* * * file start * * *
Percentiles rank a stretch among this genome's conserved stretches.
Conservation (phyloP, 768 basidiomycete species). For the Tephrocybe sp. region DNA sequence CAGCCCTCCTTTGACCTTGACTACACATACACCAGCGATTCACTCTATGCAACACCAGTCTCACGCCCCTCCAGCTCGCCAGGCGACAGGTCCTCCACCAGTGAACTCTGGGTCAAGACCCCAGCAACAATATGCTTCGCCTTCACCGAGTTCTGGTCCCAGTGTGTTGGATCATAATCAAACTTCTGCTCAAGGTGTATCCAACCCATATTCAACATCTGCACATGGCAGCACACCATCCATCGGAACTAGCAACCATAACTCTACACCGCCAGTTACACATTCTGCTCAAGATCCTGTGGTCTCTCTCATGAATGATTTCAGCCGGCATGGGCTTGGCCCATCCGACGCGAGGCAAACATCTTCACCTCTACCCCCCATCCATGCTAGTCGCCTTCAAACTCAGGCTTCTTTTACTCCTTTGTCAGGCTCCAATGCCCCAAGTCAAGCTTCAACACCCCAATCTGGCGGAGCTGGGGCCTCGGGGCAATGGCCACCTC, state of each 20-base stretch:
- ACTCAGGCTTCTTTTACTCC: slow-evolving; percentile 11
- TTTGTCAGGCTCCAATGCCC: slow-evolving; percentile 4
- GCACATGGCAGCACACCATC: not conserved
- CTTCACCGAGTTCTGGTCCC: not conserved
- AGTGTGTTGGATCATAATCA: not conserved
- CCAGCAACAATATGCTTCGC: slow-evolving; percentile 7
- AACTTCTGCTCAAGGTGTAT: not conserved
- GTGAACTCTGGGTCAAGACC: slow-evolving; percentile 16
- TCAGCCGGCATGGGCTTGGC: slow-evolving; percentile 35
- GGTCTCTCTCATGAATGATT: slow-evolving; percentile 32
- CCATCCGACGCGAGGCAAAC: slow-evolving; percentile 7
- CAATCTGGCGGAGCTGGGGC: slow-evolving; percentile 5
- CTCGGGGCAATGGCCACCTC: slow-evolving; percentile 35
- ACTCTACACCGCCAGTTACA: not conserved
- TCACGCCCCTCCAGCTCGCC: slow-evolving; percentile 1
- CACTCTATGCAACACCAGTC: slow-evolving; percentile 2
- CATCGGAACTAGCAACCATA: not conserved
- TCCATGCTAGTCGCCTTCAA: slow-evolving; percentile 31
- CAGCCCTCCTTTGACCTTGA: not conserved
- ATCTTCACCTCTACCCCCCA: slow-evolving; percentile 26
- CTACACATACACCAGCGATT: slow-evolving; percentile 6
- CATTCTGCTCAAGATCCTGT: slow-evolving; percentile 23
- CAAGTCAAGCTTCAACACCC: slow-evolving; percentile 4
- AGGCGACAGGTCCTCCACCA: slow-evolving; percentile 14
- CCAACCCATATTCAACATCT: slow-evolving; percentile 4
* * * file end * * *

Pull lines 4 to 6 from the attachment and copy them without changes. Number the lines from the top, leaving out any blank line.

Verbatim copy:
- TTTGTCAGGCTCCAATGCCC: slow-evolving; percentile 4
- GCACATGGCAGCACACCATC: not conserved
- CTTCACCGAGTTCTGGTCCC: not conserved